The blood of the eel

The scene takes place in one of the southern suburbs of Athens, in Greece, at a fish restaurant by the sea. A Greek businessman trying to export his products to China, is hosting a gentleman from this country. He is about to buy him lunch (I guess). Before they start talking business, the Greek tells the Chinese man that he used to have an eel farm. The Chinese reacts with enthusiasm and answers that his fellow countrymen love eating eel and especially the blood of the eel which they consider good for their health.

Although I don’t like to eavesdrop, I can’t help it since they are right behind my back and they speak loudly as well.

Their conversation gives me the idea to write something and express my views on the tasteless era of globalisation which has eradicated the national characteristics of people and have made us all trot the globe like crazy, finding no joy or rest anywhere in the world. Many of my friends and relatives have spent all their lives in an airplane as they are working in companies which suck their blood.

In the beginning all this used to be very good and glamorous. The executives got one promotion after another, they had benefits and money, and got to visit new places which opened their minds as they met other cultures and people. Gradually, one by one started complaining. «There is no time for my family, there is no time for tourism, the hotel rooms are small, lonely and without character, and the flights are countless every month. It is boring to meet every evening some unknown people and go to dinner with them. It is tiring to be obliged to appear polite and friendly». Burnout started manifesting itself, all work and no play led sometimes to break downs and the loss of job. Another thing that accompanied the above were the extramarital affairs as travels helped the creation of relationships between colleagues and the destruction of the family. Big companies had much in common with sects or political parties. In the beginning they would try to lure you in various ways and then you would realize that they just wanted to take advantage of your talents and your hard-working nature.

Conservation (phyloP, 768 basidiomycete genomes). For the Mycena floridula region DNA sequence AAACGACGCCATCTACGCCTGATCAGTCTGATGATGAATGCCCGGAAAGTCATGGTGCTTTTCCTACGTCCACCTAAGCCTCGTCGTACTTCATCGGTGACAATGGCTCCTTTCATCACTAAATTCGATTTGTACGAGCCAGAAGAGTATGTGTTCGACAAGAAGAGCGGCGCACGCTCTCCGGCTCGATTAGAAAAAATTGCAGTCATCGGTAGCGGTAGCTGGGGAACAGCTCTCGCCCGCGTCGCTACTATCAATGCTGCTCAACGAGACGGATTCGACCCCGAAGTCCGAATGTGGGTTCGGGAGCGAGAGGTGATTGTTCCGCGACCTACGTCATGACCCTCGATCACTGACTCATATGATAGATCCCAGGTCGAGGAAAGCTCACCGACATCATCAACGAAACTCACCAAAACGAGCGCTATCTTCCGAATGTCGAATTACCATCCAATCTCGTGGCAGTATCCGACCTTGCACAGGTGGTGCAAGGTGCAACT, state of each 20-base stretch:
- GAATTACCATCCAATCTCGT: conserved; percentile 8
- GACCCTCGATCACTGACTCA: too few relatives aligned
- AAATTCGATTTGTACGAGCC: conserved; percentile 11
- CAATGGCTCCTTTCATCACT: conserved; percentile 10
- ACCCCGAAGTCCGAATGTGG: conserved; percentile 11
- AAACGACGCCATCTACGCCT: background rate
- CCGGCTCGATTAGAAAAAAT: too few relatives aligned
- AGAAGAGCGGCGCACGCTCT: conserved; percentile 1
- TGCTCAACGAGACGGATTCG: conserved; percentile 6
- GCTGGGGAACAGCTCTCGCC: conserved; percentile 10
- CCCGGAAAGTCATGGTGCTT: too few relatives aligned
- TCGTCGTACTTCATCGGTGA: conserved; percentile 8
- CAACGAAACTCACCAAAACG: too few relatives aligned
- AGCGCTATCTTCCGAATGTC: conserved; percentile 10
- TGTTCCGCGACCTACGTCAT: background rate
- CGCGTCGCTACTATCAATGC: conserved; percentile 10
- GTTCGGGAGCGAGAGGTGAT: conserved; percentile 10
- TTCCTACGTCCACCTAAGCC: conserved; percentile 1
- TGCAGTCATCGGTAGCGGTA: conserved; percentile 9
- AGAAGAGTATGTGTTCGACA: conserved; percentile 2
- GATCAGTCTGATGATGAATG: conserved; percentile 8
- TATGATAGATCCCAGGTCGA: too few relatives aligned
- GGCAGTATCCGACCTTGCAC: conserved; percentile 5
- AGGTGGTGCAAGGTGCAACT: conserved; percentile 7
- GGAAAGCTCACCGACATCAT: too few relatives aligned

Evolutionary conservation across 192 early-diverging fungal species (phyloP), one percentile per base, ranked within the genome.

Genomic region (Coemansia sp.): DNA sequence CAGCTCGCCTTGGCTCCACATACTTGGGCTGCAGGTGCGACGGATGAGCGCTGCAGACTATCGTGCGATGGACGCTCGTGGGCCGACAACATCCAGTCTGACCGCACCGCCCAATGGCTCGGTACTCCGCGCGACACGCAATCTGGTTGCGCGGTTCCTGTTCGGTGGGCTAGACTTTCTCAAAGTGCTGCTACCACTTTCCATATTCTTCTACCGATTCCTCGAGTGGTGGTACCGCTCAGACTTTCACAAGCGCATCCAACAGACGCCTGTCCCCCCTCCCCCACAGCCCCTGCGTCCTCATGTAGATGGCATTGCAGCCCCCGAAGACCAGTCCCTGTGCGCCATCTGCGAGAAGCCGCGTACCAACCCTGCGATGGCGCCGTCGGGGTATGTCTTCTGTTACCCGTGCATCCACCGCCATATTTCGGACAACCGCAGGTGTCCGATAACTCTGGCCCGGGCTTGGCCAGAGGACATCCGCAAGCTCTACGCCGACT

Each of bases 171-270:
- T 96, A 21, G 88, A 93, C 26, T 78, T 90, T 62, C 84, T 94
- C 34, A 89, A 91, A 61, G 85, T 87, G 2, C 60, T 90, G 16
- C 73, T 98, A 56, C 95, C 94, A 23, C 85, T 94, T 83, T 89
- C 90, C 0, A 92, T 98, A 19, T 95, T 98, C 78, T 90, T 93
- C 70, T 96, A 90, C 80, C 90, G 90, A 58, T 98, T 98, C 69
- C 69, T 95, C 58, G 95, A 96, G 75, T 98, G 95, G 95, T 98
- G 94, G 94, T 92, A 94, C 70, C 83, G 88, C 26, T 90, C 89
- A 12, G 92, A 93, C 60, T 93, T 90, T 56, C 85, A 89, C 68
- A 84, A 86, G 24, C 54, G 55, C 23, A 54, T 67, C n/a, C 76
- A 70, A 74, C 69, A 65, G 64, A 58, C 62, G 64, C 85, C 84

In the meantime we see our earth becoming tasteless and odourless all over; so many transfers here and there make us all look exactly the same. For example Europe, having received such a big number of emigrants, starts looking like the U.S. Of course I have to state here that I am not a racist and that I love and understand all people from all countries of the world. I have friends in the most faraway places. My objection on the loss of national characteristics through expatriation or marriage has to do with the taste of the diverse. As a child I had taken only very few trips abroad and I was impressed by the smells, the food, the habits of the foreign people.

Today all this is gone. You can find everything everywhere. And everything is tasteless, as if there is a lack of salt. A German friend recounted that once, during a business trip to Japan, he looked forwards to the surprise his Japanese hosts had prepared for him. He was taken to an imitation of a Bavarian pub in Tokyo where the Japanese waiters wore leather shorts and hats with a feather! The surprise was an unpleasant one.

As I was leaving the seaside fish restaurant where the two businessmen were continuing their conversation, I looked at the beautiful Saronic gulf with its rocky islands scattered all over. And I changed my mind. Maybe I am not right after all. Maybe the idea of a globalized world isn’t necessarily negative. Maybe we humans are made in such a way in order to live together. Yes, we are all humans, we are mortals, some of us have been spoilt, some others have suffered a lot.

Yes, we are all humans after all. That is why we drink the blood of the eel, that is why the big corporations drink our blood…

LS, June 2011, originally written in Greek and published here http://peopleandideas.gr/2011/06/21/burnout/

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